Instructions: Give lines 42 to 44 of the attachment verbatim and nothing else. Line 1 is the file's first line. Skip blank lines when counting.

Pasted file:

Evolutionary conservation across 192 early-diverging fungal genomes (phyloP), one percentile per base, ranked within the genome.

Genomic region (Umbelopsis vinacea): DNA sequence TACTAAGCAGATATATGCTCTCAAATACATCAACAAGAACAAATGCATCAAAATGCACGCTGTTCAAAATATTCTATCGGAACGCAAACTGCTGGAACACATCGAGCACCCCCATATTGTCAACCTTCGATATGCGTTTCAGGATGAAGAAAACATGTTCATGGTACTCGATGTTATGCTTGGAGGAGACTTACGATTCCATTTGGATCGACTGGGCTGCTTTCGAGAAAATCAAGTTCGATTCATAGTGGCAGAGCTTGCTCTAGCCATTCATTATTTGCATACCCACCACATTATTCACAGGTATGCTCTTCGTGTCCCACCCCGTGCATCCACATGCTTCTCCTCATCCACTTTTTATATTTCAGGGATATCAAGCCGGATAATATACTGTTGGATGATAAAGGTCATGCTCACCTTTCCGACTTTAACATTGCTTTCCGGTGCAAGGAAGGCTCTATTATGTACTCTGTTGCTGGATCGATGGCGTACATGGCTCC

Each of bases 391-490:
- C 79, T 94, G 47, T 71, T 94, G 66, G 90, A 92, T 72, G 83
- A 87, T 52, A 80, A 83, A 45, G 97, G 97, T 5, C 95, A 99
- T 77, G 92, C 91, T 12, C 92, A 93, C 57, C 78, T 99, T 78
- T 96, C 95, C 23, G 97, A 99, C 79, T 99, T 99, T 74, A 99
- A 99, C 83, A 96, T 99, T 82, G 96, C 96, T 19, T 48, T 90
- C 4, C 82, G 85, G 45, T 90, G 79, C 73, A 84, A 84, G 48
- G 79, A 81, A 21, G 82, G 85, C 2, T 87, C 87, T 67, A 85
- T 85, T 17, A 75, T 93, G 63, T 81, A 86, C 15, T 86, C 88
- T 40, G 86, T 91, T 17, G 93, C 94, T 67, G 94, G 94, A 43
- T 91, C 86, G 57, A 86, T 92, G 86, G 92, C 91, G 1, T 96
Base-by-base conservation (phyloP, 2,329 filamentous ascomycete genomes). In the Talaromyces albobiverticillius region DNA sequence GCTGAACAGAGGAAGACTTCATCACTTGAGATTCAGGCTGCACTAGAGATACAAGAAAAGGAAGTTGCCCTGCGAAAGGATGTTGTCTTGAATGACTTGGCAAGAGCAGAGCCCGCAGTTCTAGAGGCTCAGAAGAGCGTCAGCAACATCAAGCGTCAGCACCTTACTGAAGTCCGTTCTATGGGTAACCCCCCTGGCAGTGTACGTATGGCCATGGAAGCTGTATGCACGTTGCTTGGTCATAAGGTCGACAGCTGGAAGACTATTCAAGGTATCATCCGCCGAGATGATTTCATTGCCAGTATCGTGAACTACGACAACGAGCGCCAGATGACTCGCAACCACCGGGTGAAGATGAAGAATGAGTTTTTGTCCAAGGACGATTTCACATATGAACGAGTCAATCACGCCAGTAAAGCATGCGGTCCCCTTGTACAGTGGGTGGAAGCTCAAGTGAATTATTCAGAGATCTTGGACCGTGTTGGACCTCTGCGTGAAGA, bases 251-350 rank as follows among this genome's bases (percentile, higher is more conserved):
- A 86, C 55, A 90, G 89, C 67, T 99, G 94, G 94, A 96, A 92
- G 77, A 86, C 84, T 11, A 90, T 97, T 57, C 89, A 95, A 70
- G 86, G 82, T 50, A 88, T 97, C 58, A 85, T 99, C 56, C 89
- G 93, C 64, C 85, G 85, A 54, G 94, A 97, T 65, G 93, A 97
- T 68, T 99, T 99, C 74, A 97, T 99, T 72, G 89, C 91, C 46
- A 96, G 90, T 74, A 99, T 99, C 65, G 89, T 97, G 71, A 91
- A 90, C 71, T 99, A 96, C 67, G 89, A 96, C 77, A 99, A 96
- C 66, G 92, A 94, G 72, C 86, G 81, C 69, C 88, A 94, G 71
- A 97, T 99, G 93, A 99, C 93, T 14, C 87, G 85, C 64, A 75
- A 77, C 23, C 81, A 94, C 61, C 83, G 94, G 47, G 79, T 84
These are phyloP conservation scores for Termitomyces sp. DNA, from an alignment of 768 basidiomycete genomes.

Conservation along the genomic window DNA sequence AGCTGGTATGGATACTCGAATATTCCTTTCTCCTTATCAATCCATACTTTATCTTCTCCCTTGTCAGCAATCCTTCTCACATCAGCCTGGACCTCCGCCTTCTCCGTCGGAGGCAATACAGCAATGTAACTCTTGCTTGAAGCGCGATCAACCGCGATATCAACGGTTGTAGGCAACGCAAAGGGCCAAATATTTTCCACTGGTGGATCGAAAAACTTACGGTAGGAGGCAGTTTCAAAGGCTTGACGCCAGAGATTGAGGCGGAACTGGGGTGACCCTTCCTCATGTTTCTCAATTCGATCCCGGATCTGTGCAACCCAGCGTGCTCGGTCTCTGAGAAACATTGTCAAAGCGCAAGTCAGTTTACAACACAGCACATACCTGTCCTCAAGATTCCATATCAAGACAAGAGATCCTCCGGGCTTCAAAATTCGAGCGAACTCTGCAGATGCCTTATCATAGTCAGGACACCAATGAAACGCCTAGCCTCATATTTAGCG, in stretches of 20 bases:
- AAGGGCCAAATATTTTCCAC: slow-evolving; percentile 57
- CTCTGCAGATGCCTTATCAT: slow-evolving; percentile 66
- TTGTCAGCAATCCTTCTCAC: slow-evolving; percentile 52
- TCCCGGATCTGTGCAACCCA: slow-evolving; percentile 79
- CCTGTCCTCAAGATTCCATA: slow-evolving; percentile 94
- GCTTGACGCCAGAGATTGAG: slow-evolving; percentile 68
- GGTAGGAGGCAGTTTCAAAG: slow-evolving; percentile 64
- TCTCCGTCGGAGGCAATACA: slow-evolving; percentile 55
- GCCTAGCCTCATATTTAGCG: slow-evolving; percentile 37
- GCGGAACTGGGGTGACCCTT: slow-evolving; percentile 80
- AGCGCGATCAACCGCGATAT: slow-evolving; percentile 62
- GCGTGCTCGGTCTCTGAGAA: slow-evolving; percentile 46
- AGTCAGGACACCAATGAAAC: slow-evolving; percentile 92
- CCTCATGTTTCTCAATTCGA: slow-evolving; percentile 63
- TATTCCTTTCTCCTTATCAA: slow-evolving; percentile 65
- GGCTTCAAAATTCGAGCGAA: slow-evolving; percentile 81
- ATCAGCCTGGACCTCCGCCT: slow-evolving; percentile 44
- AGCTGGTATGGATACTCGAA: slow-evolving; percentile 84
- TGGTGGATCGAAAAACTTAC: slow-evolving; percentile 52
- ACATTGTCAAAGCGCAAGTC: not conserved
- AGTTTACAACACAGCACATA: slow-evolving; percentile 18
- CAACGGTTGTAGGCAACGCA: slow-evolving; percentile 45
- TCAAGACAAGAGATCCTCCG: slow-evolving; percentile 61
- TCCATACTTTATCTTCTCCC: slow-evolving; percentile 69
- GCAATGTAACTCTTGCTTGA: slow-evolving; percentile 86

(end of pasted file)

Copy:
- GGCTTCAAAATTCGAGCGAA: slow-evolving; percentile 81
- ATCAGCCTGGACCTCCGCCT: slow-evolving; percentile 44
- AGCTGGTATGGATACTCGAA: slow-evolving; percentile 84